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Fixing democracy

Published: 
Sunday, August 30, 2015

Lawrence Lessig is a professor of law at the Harvard Law School and the director of the Edmond J Safra Center for Ethics. He is a political activist who takes on both sides of the political aisle. His numerous campaigns include amending the US constitution, changes to copyright law, supporting net neutrality, and taking on special interest money in the political system.

Following the suicide death of Aaron Swartz, Lessig’s friend, colleague and fellow copyright/internet activist in 2013, in what many commentators say was a witch-hunt by the US Government, Lessig stood up to the US Attorney for Massachusetts Carmen Ortiz. And a battle that went all the way up to the attorney general at the time, Eric Holder, called out her disproportionate procedures, overreach, and corrupt desire to make an example of Swartz. 

Today, using his fearlessness, vast legal knowledge, and political activist skill set, Lessig is taking on corruption in democracy. To a combination of much support and ridicule, he has launched a single-issue campaign to become the Democratic nominee in the upcoming US elections. His single issue is corruption. In particular, fixing the corruption of US democracy and the political system generally.

To do this, he recently introduced his “Referendum Presidency.” A referendum president is one who seeks power solely for political reform. As soon as they achieve this reform they step down. The reform Lessig wants is of a political system “rigged to help the very few, those with the money to fund the politicians’ campaigns.”

Now many people think Lessig’s idea is not only foolish but also impossible. For example, say he somehow won the nomination and the presidency. What would a single-issue president do if a war broke out? Or as someone asked Lessig on a recent Reddit AMA, “What happens when early in your presidency, something happens outside of your wheelhouse? Say that a Supreme Court justice passes away and you need to nominate a new one, or Congress puts forth a bill defunding planned parenthood, what do you do?” Important questions, and if you read his campaign he has answers for them.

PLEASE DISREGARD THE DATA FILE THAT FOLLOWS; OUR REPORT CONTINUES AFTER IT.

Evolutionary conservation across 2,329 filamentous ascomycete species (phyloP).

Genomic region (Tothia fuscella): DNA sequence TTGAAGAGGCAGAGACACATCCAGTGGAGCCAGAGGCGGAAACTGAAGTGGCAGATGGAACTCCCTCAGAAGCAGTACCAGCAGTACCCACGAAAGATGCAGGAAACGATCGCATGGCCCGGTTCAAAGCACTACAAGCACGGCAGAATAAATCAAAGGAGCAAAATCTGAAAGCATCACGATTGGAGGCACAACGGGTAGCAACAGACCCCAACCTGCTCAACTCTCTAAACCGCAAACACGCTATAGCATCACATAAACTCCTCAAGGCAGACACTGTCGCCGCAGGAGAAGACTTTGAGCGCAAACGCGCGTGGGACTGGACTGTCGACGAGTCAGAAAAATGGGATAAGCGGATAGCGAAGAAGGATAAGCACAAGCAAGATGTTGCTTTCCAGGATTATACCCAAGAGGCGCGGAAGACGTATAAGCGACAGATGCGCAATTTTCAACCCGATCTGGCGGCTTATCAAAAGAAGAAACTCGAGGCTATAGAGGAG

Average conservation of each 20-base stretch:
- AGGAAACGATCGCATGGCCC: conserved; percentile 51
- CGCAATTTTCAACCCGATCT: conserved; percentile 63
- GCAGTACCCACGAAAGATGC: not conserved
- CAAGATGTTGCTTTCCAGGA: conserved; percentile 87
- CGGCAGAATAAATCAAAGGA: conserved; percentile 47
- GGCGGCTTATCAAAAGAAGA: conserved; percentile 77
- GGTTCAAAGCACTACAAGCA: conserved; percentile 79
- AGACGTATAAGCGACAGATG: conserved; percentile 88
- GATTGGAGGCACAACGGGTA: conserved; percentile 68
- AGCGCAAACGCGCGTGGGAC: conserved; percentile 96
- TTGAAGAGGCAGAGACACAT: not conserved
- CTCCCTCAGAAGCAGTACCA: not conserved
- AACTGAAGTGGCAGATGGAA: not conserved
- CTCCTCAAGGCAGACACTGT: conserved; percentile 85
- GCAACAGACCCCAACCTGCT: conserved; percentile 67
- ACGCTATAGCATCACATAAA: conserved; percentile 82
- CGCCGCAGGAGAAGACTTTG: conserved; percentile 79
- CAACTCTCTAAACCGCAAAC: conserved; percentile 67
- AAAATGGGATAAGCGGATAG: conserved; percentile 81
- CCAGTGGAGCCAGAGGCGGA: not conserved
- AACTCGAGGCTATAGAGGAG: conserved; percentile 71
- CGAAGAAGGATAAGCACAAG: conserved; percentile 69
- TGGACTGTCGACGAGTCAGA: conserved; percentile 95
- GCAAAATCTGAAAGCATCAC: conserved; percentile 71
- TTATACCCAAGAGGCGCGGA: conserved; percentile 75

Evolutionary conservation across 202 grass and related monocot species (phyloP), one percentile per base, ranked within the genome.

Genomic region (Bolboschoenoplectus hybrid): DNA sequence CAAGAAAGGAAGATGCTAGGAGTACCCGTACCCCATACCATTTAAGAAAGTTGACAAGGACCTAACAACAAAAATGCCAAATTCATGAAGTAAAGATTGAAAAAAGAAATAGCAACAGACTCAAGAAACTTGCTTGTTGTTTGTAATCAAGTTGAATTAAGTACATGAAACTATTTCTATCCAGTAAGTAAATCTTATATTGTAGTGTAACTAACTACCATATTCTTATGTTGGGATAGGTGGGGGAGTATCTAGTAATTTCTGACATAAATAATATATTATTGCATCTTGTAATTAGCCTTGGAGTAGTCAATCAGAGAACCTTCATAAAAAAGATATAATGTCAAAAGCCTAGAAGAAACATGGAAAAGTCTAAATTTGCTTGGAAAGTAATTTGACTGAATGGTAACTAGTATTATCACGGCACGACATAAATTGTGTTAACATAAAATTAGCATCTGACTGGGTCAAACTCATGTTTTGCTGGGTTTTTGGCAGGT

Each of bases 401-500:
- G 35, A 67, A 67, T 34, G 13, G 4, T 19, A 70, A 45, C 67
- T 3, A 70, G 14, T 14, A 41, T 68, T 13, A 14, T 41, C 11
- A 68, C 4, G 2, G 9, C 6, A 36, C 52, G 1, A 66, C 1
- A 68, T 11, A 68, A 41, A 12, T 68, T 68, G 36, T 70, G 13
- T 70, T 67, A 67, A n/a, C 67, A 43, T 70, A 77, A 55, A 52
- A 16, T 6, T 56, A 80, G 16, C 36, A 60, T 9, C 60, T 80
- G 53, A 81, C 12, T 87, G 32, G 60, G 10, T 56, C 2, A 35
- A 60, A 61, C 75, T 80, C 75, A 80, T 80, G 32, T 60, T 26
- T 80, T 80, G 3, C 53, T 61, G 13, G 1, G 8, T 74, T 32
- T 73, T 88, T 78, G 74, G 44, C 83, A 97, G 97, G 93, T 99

Others call his single-issue campaign egotistical, delusional and a charade. Perhaps these criticisms are warranted. However, on another level, the Lessig campaign is strategic. Lessig is highly unlikely to win the Democratic nomination, but by getting political reform talked about and into the mainstream it forces other candidates to talk about his issues.

It’s similar but different to the Donald Trump effect. By bringing Trump into the race the Republicans temper the hard-right extremism and racism of their other candidates. Lessig’s campaign isn’t about tempering Democratic rhetoric on the left, but it does force Democrats across the board to discuss his reform ideas and shift albeit, in a small way, their political positions.

Now, the question Lessig’s campaign raises for T&T is, is it possible to have a single-issue political party here? Supported by enough people from across the two main parties and floating voters to gain power? And could this party run on a single issue to reform our political system before resigning and calling new elections under this new system?

Perhaps many would say no, it’s not possible. Not least because who locally is a charismatic figure, trusted by enough people to be our own reform party leader? Is there anyone with the sort of experience and background as a Lawrence Lessig here? And could they get others to stand as single-issue reform candidates alongside them too? 

In our upcoming election, change is merely window dressing. Our options are either the simplistic binary of maintaining party and/or ethnic loyalty; voting for the lesser of two evils; or the despair at the failure of the whole process that makes many—especially young people—tune out and decide not to vote at all. 

All this leaves the elephant in the room—constitutional and political reform. Often hat tipped, but never truly embraced by our professional political class. And why would they embrace it? It’s common knowledge no politician changes the political system that gets them into power; Otherwise they dilute the same power.

Yet, in 21st century T&T, in a nation 50+ years old, perhaps Lessig’s campaign holds lessons for us. While maybe no single-issue party can win our local elections in the near future. A single-issue party might be one way to jump-start an already damaged and ill-functioning political culture. Democracy after all is only as good, representative, and inclusive as the electoral system it stands on allows it to be. 

Dr Dylan Kerrigan is anthropologist at UWI, St Augustine

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